The virtues of kale have been extolled for so long that we almost feel guilty for not eating it. And it is one of the longest lasting vegetables in the garden.

Eating Kale

There are those who say they don’t like kale. How is that possible, others are compelled to ask? The taste is mild with just a touch of bitter. It is earthy, heartier than lettuce, more flavorful than spinach. Different varieties appeal to different tastes. Some prefer the very dark, lance-like leaves of lacinato kale, while others choose the huge, blue-green of the Russian and Siberian kales. Scotch curled kale is tougher, but full of flavor.

Cooked or raw, all types can be used in a multitude of ways. Here are just a few:

Kale Salad

First cut the leaves from the tough stalks and slice them in skinny slivers, and then combine with something sweet, to balance the bitter, and something peppery. For example:Add chopped oranges, diced apple or pear, or pomegranate seeds, thinly sliced red onion, and a fruity balsamic to a bowl of thin kale strips, and drizzle with olive oil. Top with shaved parmesan cheese. Chopped toasted almonds or peanuts also make a good topping. Season with salt and pepper.

Kale and White Bean Soup

A classic, this soup is rich in garlic and earthy goodness. Cook half an onion, a clove of garlic, and a small amount of chorizo sausage in olive oil until the onion is soft, then add a bunch of chopped kale and cook until it is wilted. Add a can of beans and a quart of vegetable or chicken broth, bring to a boil, and simmer for about 20 minutes, Season with salt and pepper.

Kale Omelette

Chop kale leaves into small pieces and add to your omelette, along with onions, mushrooms, red pepper,garlic, and sea salt.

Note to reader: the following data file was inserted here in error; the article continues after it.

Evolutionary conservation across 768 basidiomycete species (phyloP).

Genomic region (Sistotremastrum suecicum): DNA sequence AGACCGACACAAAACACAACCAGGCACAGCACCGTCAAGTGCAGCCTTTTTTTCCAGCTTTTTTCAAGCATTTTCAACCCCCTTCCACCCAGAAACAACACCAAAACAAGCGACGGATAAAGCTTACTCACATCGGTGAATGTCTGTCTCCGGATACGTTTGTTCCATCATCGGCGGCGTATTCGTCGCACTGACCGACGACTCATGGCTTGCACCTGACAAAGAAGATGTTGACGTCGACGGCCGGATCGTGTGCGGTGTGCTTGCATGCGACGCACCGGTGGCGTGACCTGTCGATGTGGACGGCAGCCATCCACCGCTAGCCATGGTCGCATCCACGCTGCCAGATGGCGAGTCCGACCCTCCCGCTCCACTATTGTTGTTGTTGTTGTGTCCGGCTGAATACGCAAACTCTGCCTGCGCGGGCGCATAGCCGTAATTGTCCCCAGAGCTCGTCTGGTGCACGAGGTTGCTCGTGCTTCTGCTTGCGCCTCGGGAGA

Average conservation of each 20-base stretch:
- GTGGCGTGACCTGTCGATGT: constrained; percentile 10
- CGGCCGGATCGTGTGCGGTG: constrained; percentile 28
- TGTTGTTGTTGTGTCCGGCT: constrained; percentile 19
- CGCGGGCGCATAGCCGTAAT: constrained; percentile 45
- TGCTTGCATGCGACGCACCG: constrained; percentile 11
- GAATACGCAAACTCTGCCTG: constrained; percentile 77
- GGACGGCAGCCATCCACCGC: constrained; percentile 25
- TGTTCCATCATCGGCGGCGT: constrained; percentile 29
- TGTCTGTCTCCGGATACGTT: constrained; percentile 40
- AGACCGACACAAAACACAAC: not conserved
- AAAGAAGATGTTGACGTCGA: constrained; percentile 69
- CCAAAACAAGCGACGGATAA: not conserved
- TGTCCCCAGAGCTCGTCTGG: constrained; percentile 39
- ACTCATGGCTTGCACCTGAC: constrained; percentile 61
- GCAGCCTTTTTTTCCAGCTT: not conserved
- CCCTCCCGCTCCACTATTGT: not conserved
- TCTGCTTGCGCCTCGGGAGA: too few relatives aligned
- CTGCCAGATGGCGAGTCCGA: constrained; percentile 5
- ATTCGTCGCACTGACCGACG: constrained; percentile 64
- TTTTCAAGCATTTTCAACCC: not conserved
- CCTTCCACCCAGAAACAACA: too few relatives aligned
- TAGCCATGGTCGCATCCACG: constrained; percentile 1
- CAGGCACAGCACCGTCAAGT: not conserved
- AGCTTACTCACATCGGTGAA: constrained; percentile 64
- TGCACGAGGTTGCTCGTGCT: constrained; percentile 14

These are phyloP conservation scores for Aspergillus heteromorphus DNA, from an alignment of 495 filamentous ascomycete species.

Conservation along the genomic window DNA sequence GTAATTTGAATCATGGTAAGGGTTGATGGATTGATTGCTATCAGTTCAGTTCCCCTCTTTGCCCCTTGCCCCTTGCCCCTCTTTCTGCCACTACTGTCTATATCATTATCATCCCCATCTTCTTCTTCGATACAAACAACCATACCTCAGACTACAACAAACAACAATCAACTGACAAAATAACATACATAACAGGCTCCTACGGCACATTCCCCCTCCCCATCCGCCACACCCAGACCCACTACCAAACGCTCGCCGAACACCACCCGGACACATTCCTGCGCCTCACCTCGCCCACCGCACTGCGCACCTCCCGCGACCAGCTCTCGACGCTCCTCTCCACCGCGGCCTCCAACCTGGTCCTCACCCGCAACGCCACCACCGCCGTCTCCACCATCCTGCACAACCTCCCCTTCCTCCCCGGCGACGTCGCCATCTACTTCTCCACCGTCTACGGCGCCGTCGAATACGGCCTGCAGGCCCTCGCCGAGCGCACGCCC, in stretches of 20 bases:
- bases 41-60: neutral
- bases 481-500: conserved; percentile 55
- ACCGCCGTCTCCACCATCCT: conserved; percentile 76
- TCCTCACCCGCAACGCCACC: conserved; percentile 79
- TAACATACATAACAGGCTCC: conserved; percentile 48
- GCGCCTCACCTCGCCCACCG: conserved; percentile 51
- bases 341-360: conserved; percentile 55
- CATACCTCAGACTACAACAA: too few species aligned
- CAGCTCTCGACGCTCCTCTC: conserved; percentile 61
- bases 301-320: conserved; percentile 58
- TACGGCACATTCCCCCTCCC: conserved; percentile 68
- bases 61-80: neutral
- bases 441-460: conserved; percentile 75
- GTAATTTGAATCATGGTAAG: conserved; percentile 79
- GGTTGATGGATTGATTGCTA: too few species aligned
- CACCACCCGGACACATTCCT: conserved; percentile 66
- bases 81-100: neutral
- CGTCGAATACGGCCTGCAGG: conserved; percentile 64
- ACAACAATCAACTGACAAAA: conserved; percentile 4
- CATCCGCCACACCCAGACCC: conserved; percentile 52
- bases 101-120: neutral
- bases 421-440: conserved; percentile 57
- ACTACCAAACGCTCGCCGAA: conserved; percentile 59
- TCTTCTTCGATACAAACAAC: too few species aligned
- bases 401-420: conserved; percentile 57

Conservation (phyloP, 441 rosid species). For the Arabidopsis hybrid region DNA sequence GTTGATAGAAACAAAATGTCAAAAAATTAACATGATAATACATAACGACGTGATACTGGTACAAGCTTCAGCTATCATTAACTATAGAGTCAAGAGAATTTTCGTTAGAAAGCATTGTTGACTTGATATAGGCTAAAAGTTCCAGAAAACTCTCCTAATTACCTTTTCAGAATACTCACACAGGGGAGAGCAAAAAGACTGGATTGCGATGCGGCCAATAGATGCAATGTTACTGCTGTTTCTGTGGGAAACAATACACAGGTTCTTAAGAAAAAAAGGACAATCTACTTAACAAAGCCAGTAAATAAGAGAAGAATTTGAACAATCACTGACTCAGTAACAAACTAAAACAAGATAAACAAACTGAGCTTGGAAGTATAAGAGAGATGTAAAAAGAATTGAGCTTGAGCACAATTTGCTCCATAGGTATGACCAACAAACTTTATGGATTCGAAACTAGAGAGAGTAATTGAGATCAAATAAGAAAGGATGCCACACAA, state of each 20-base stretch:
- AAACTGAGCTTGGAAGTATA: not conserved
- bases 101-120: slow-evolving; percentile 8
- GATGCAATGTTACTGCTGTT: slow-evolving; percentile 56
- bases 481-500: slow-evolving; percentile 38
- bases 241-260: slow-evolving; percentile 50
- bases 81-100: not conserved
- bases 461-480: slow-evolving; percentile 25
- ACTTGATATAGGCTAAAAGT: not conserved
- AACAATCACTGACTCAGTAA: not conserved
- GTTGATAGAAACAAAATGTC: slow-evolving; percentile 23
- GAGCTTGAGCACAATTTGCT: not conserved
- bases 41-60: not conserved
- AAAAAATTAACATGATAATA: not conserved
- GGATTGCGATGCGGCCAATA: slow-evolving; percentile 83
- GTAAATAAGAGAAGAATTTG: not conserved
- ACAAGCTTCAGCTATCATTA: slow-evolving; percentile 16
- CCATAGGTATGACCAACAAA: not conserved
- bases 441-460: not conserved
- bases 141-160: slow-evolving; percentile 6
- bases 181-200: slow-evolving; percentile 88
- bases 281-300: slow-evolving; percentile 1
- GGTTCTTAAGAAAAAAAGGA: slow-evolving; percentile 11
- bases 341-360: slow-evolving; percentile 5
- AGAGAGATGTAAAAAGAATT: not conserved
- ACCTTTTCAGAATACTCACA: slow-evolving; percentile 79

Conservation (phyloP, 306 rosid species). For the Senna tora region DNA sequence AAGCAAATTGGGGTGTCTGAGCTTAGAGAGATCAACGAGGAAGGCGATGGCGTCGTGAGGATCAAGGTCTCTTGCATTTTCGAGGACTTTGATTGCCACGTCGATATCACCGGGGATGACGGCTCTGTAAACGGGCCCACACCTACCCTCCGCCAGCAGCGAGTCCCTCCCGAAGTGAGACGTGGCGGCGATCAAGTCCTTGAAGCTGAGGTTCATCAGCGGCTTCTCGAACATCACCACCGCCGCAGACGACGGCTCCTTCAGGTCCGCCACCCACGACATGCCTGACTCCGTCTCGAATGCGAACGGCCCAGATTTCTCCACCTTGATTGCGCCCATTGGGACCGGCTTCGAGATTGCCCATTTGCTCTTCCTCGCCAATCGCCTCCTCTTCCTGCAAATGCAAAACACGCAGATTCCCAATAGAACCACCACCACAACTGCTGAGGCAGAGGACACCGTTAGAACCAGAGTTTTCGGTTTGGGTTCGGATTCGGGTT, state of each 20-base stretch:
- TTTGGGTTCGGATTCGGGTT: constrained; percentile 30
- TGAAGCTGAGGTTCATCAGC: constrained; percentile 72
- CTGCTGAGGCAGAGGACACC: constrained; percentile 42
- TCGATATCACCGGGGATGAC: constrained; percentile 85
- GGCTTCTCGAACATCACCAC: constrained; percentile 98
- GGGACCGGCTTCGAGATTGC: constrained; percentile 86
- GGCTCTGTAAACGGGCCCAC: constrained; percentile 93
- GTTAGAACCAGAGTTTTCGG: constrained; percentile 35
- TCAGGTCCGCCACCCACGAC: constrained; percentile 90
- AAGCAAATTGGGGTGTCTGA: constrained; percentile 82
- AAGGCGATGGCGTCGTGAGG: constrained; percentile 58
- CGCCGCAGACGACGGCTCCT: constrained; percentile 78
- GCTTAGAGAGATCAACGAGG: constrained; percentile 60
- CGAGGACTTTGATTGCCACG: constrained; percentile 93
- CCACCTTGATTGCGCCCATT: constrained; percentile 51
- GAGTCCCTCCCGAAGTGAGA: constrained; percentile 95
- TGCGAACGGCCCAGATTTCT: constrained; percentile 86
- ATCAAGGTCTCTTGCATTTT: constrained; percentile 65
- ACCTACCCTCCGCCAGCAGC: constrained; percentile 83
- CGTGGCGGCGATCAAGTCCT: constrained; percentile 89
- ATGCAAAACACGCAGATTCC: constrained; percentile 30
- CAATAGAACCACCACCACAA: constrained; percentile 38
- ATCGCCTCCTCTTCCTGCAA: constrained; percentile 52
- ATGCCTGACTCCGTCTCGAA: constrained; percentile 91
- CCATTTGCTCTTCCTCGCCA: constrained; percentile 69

Kale Smoothie

Combine kale with banana, fresh pineapple, pineapple juice and almond milk, and blend.

Kale Pizza

Simply toss chopped kale and garlic in olive oil, and top your pre-baked pizza dough with it. The baked kale will take on a crispy texture. Be sure to use fresh mozzarella and plenty of parmesan cheese.Mushrooms make a tasty add-on.

Growing Kale

Compared to other brassicas, kale is an easy grower. It germinates readily and, being biennial in nature, produces leaves from spring through fall, and even into the winter in some regions. Come spring, if you haven’t pulled it out, it will erupt into yellow bloom, a boon to spring pollinators.Set young plants out about a month before the last frost, or sow seed directly once the soil warms. In mild-winter regions it will persist all winter.

Insect problems

Like other members of its clan, kale attracts a few insects

Cabbage worms (larvae of the cabbage white butterfy), cabbage loopers (moth larvae), and other larvaecan skeletonize kale leaves, if you let them. Keep an eye out for natural predators, and encourage their presence.

•Carnivorous wasps often prowl the leaves of kale and cabbage, and devour the larvae.

•Tiny braconid wasps parasitize the larvae, and hatch from fuzzy white or yellow pupae on the undersides of leaves.

•Spidersare also predators of cabbage worms. Encourage them by laying down a loose layer of mulch.

Other measures that you can take, if predators don’t keep pest populations in check:

•Cover your kale with fabric row cover to keep the butterflies and moths from laying eggs on theleaves.

•Spray with BT (Bacillus thuringiensis), a control made from a naturally occurring soil bacterium that targets specific larval pests.

Grey/green cabbage aphids cluster in the crinkled leaves, or where leaves meet the stem, and can become especially problematic late in the season. Prevention is the key, as once these pests settle in, they are nearly impossible to control.

•Encourage predators such as lady beetles, lacewings, and parasitic wasps by planting lots of flowers. •Inspect your plants often, and if you notice aphids on a leaf, break off the leafand dispose of it, or wash off the aphids with a stiff stream of water.

•Be sure to clean debris from the garden bed at the end of the season. Cabbage aphids can overwinter in dead leaves

Harlequin bugs can be difficult to control.

•Scout for their distinctive black and white eggs, and destroy them, as well as any nymphs and adults you find.

•Frequent vacuuming of the bugs can also be effective.

•If you have a problem with this pest, be sure to clean debris and weeds from your garden bed to prevent overwintering.

source : Home Garden

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